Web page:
June Thomas: However, I did enjoy this practice and I got something out of it. I pretty much always found it to be fun. I would engage my just spitballing muscle at the end of the day and it kind of made me smile. You know, There was one day where my schedule was really different from usual, and so I skipped doing it and I really missed having written out my list. I got up early the next morning and I’m glad to say I didn’t get any idea. Cramps or possibility Charley horses, you know, I was able to catch up and really it was just like a pleasant way to spend five minutes as part of my end of day routine. You know, I kind of enjoyed it. But was it useful? It was. You know, on the occasions when I come up with a good topic for the next day’s list, it actually generated productive thoughts. Even if they were just starting things off. It felt kind of real.
June Thomas: No, I have to say there’s probably something that is quite specific to me in my life. So it’s been a little less than a year since I left my day job at Slate, and that was a job where I had to come up with solutions to problems big and small. Like that was a big part of my job. So this kind of simulated the rush I used to get from that part of my work.
June Thomas: We often talk about individuals performing well in tough times, and usually that means when we encounter a bunch of unexpected challenges, you know, nobody actually enjoys those times. But I must admit that in periods like that, like, say, around the beginning of the pandemic in 2020, when we had to make huge changes to the way we made podcasts, I did feel productive and useful and creative, you know, And I feel good about the work I’m doing now, making this podcast and writing my book. But there are fewer opportunities to dazzle with my impressive problem solving skills. And this exercise, I think, stimulated that part of my brain, even if I was only impressing myself. All right. We’re going to take another break here, but we’ll be back with some more thoughts on this ten ideas a day exercise after this.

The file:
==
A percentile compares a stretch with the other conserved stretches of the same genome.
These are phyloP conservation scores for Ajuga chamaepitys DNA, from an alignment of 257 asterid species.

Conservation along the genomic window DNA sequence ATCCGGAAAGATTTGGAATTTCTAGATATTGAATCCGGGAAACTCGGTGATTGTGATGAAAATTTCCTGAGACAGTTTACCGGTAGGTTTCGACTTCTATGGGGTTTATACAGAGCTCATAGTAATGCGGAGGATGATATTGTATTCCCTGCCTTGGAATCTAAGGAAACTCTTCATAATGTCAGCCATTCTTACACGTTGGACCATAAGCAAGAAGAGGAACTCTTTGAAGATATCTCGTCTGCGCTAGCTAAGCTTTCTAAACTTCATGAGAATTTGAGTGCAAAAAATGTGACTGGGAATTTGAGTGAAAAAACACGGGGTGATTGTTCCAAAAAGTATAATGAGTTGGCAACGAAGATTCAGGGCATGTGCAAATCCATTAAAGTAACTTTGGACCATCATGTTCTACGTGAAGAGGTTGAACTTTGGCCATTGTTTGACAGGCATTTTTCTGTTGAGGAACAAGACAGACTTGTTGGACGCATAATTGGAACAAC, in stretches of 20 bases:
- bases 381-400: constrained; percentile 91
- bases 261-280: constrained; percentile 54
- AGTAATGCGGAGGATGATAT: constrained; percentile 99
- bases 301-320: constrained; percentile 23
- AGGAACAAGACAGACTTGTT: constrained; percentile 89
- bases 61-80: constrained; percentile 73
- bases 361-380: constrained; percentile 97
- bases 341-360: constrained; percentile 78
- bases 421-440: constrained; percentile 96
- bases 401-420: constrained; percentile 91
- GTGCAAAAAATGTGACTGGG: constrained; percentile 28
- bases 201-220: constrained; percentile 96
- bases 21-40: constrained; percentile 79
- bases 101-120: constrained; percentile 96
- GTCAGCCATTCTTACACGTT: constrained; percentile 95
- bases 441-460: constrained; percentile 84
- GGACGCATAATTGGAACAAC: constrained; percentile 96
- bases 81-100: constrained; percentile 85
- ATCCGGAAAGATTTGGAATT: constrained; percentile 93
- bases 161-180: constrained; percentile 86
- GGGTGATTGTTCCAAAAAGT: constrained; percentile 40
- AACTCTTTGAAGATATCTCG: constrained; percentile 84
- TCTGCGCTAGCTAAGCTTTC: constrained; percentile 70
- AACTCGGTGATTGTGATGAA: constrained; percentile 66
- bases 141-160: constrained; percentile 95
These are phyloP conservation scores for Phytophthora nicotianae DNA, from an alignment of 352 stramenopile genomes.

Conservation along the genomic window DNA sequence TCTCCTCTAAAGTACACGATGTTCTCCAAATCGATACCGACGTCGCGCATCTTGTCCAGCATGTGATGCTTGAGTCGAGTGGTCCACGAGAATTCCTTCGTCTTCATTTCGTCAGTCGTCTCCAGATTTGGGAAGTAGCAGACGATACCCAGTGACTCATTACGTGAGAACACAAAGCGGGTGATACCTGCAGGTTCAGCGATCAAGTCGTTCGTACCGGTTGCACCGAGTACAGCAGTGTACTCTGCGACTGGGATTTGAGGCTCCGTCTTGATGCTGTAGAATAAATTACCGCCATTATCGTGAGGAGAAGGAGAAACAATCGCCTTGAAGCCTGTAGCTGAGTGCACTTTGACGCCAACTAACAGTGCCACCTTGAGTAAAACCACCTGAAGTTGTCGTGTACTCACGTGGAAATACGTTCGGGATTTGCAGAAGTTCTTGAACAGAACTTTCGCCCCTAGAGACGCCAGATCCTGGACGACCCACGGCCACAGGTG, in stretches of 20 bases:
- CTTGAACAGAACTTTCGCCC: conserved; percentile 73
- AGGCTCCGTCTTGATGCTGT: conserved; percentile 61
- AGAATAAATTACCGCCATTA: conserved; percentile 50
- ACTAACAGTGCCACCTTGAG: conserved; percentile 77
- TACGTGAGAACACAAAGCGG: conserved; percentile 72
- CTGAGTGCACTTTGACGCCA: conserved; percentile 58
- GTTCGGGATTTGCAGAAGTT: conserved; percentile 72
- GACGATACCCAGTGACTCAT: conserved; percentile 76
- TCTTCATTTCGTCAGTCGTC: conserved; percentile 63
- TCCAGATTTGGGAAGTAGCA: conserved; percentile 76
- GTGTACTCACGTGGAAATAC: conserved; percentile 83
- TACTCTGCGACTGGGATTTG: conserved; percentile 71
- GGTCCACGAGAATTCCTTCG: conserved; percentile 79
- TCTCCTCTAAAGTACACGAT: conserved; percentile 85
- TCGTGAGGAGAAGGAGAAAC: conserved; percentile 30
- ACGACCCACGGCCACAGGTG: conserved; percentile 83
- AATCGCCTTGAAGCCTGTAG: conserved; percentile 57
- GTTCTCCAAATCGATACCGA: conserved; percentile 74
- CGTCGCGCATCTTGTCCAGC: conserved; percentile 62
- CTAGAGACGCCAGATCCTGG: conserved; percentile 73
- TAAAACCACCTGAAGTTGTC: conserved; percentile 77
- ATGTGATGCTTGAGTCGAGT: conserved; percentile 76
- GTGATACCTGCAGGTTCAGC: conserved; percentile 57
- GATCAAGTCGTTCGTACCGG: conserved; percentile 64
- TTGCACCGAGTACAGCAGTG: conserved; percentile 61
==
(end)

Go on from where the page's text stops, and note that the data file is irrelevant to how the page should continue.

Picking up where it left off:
Isaac Butler: If Overcast is your app of choice as it is mine, please hit the star to recommend this episode to others. Thanks again.
June Thomas: So Isaac Were there any times at all when this felt useful to you?
Isaac Butler: The times that I did find it useful were extremely practical ones, So some days I feel like, Did this happen to you? You get really stretched and suddenly are like ten names of made up vegetables. One flower rips, two Caroli, three scallions. Oh, shit. Scallions are real. You know those days? It’s not. It’s not useful. But when I was like, ten outlets, I should pitch. I felt like, okay, I set aside five minutes to think about that and actually write it down. What about, you.
June Thomas: Know, sim the occasions when I found it most practical or when I quote unquote needed to think about something like, it’s really hard to just sit and ponder, you know, cogitation requires specificity. And it was useful if I could come up with a practical subject for a list, even if it was a bit weird, like I was going to meet someone for the first time and I made a list of things that it would be good if they knew about me, like I wasn’t going to reel them all off.
June Thomas: Hi stranger. Here are ten things I’ve done in my life, but the practice of like pulling them out of the ether actually felt useful. And when we got together I felt a bit more prepared than I usually do for first meetings because it can just be so hard to know what do I want them to know about me kind of thing? And I’ll tell you another concrete situation.
June Thomas: When I was grateful to have started this peculiar habit, and it was when I was starting to feel worried that I wasn’t going to meet my book. DEADLINE And worrying is definitely not productive. So I tried to think of things that would shift my thinking away from anxiety and worry and onto actions I could take. So one night my list was ten adjustments I could make to my current writing process. Now, did I have a genius insight that turned everything around? No, I did not. But it was good to be reminded, which is to say, to remind myself of practical steps. I could take rather than allowing the anxiety to spiral. And on that same overall topic, I did a list of ways my life will be different once I’ve submitted my manuscript or even more motivational once the book is done. And that felt quite reassuring to, you know, just to get back to the underlying motivation for all this work, you.